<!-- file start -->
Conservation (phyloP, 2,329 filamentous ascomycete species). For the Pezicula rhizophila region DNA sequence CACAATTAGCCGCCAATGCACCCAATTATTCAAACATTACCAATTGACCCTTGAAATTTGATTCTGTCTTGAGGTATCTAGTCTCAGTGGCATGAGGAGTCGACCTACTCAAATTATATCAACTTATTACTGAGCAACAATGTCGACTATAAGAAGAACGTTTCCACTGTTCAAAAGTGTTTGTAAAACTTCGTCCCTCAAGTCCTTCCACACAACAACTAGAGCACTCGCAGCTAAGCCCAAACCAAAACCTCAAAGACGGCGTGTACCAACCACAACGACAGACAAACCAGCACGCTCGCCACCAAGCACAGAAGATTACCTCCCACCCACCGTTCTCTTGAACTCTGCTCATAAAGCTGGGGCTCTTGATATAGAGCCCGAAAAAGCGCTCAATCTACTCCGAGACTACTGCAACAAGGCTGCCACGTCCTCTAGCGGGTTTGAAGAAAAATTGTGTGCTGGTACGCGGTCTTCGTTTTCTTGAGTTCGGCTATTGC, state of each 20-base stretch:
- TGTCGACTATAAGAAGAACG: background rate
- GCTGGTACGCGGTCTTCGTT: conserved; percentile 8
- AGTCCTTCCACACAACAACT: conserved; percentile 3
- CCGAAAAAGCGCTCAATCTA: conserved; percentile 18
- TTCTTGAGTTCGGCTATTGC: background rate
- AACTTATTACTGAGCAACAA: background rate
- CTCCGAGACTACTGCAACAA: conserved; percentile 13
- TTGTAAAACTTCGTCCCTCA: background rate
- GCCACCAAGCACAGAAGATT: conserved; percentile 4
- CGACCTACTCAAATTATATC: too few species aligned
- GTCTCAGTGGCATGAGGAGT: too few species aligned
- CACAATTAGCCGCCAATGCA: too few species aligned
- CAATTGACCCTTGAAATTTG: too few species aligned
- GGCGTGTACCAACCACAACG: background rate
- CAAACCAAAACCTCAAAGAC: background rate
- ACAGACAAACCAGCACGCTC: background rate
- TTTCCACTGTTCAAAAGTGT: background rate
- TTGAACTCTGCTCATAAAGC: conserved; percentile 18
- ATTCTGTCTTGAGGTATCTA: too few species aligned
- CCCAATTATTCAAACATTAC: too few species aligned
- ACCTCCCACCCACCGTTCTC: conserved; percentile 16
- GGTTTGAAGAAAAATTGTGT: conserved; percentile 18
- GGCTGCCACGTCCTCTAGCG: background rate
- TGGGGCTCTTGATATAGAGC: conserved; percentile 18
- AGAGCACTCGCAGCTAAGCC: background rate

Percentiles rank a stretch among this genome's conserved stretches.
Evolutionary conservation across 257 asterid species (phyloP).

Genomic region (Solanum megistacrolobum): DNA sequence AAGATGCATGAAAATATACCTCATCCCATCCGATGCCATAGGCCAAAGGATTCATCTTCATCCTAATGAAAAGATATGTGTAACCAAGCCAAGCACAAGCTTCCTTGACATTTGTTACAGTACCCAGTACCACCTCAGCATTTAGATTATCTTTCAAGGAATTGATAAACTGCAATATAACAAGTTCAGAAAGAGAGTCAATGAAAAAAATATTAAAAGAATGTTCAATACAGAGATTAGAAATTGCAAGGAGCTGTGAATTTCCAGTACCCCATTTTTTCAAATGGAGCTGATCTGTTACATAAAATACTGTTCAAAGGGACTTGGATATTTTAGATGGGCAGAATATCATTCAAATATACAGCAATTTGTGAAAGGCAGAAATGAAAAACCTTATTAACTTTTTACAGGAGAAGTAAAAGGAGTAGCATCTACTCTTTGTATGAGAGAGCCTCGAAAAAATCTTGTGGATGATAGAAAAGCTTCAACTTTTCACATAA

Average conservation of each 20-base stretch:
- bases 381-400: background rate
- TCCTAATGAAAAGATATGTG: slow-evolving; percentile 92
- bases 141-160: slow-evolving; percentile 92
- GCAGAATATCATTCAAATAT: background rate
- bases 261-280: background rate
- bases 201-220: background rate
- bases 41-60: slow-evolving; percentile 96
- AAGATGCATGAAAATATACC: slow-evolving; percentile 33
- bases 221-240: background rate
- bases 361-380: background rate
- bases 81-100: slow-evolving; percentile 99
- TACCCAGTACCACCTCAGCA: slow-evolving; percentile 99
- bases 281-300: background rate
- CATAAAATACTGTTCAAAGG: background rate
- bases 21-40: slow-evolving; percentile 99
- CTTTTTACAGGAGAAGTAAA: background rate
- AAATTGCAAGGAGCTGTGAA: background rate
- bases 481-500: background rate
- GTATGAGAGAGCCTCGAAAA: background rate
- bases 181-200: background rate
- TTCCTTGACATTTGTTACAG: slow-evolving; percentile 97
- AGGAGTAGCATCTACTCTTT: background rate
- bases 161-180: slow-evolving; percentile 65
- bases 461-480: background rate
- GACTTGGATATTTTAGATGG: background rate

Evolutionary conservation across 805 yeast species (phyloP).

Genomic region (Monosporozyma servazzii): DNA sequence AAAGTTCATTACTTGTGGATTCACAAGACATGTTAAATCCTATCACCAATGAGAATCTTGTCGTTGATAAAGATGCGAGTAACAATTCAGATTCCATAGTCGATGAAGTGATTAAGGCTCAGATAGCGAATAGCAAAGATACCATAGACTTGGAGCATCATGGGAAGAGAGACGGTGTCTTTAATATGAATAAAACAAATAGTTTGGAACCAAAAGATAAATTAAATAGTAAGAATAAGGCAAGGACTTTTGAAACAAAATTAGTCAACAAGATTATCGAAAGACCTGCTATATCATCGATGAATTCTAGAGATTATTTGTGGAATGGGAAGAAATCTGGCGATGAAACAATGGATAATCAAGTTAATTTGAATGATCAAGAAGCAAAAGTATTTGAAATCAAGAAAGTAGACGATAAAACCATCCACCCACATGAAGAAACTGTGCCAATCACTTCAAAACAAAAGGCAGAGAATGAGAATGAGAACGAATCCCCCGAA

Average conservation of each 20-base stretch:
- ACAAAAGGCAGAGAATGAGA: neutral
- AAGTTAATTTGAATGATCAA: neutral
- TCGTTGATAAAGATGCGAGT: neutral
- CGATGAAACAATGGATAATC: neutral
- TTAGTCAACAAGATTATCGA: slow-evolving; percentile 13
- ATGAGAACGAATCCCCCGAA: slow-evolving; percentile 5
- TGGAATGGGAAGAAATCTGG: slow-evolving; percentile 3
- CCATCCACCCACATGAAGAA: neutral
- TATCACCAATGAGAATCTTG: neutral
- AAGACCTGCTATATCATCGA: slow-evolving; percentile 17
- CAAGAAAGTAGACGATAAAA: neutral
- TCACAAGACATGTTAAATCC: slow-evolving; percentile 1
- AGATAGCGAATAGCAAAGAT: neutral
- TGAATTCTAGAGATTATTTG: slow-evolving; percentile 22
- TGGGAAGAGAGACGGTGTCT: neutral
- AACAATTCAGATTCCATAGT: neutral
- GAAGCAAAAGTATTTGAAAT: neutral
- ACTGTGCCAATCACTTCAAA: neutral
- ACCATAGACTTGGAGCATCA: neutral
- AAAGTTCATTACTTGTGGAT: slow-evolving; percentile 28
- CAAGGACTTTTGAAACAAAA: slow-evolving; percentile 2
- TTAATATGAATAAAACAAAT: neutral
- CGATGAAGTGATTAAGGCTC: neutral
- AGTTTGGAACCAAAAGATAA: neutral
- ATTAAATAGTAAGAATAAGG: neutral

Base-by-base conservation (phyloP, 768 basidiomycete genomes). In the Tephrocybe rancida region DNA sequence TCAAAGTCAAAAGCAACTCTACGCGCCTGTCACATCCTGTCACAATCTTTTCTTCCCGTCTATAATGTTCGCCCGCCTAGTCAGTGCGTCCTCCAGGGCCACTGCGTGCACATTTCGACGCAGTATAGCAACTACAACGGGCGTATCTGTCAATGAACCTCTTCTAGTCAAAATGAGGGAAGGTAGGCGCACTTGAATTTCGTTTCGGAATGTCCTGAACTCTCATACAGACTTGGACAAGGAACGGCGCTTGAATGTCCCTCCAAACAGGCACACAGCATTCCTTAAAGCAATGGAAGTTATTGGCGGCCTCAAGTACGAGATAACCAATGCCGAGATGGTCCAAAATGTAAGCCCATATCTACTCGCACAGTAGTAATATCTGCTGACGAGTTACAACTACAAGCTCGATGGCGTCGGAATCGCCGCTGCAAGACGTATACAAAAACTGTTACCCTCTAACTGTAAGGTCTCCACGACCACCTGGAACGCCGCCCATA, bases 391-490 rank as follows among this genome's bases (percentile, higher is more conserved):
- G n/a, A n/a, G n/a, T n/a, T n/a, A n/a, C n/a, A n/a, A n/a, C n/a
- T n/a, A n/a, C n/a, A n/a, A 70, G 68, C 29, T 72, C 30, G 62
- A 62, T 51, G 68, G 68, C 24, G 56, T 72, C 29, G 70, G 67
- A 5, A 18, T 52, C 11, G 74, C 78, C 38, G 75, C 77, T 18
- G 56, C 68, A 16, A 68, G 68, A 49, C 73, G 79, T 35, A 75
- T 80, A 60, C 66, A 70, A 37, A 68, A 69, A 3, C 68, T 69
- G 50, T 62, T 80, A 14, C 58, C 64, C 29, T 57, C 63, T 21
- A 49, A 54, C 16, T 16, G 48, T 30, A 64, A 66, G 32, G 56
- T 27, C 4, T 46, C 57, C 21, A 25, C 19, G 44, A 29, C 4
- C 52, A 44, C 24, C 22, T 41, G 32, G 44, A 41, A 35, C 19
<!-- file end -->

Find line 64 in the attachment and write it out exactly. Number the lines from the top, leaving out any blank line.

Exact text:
- ATGAGAACGAATCCCCCGAA: slow-evolving; percentile 5